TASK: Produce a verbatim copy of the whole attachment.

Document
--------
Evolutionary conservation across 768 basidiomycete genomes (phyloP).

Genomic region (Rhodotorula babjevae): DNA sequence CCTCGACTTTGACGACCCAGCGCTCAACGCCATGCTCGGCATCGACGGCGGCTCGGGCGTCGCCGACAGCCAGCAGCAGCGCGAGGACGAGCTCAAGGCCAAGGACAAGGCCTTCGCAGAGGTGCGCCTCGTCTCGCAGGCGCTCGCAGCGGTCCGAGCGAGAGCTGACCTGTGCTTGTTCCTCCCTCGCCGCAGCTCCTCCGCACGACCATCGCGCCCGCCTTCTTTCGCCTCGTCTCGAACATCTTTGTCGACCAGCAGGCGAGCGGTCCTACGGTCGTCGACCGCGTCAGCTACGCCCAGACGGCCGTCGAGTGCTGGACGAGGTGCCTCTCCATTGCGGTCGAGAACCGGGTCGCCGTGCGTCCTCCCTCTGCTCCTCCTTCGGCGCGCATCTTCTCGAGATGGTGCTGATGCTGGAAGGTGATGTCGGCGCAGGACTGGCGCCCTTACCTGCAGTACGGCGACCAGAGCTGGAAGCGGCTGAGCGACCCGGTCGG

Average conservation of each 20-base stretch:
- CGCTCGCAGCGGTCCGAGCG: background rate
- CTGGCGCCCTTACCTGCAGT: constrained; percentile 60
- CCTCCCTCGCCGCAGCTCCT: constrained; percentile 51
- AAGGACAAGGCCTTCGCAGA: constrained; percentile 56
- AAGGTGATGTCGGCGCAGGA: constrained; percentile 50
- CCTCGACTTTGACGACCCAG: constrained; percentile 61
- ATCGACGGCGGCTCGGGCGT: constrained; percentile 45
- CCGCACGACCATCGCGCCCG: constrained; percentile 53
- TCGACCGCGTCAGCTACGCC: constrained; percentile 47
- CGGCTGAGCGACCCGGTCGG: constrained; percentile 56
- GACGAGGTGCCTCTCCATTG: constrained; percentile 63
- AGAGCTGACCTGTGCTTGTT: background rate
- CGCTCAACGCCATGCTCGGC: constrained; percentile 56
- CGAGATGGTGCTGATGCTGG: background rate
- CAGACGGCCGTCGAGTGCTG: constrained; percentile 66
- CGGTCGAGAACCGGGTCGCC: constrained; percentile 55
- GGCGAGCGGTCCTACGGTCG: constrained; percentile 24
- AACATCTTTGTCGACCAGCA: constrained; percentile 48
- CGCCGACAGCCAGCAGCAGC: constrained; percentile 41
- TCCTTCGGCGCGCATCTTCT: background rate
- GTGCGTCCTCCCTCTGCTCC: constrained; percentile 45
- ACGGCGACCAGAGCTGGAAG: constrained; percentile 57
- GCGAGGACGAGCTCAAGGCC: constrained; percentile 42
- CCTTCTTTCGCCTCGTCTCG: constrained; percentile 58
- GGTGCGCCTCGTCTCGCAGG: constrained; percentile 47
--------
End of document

Evolutionary conservation across 768 basidiomycete genomes (phyloP).

Genomic region (Rhodotorula babjevae): DNA sequence CCTCGACTTTGACGACCCAGCGCTCAACGCCATGCTCGGCATCGACGGCGGCTCGGGCGTCGCCGACAGCCAGCAGCAGCGCGAGGACGAGCTCAAGGCCAAGGACAAGGCCTTCGCAGAGGTGCGCCTCGTCTCGCAGGCGCTCGCAGCGGTCCGAGCGAGAGCTGACCTGTGCTTGTTCCTCCCTCGCCGCAGCTCCTCCGCACGACCATCGCGCCCGCCTTCTTTCGCCTCGTCTCGAACATCTTTGTCGACCAGCAGGCGAGCGGTCCTACGGTCGTCGACCGCGTCAGCTACGCCCAGACGGCCGTCGAGTGCTGGACGAGGTGCCTCTCCATTGCGGTCGAGAACCGGGTCGCCGTGCGTCCTCCCTCTGCTCCTCCTTCGGCGCGCATCTTCTCGAGATGGTGCTGATGCTGGAAGGTGATGTCGGCGCAGGACTGGCGCCCTTACCTGCAGTACGGCGACCAGAGCTGGAAGCGGCTGAGCGACCCGGTCGG

Average conservation of each 20-base stretch:
- CGCTCGCAGCGGTCCGAGCG: background rate
- CTGGCGCCCTTACCTGCAGT: constrained; percentile 60
- CCTCCCTCGCCGCAGCTCCT: constrained; percentile 51
- AAGGACAAGGCCTTCGCAGA: constrained; percentile 56
- AAGGTGATGTCGGCGCAGGA: constrained; percentile 50
- CCTCGACTTTGACGACCCAG: constrained; percentile 61
- ATCGACGGCGGCTCGGGCGT: constrained; percentile 45
- CCGCACGACCATCGCGCCCG: constrained; percentile 53
- TCGACCGCGTCAGCTACGCC: constrained; percentile 47
- CGGCTGAGCGACCCGGTCGG: constrained; percentile 56
- GACGAGGTGCCTCTCCATTG: constrained; percentile 63
- AGAGCTGACCTGTGCTTGTT: background rate
- CGCTCAACGCCATGCTCGGC: constrained; percentile 56
- CGAGATGGTGCTGATGCTGG: background rate
- CAGACGGCCGTCGAGTGCTG: constrained; percentile 66
- CGGTCGAGAACCGGGTCGCC: constrained; percentile 55
- GGCGAGCGGTCCTACGGTCG: constrained; percentile 24
- AACATCTTTGTCGACCAGCA: constrained; percentile 48
- CGCCGACAGCCAGCAGCAGC: constrained; percentile 41
- TCCTTCGGCGCGCATCTTCT: background rate
- GTGCGTCCTCCCTCTGCTCC: constrained; percentile 45
- ACGGCGACCAGAGCTGGAAG: constrained; percentile 57
- GCGAGGACGAGCTCAAGGCC: constrained; percentile 42
- CCTTCTTTCGCCTCGTCTCG: constrained; percentile 58
- GGTGCGCCTCGTCTCGCAGG: constrained; percentile 47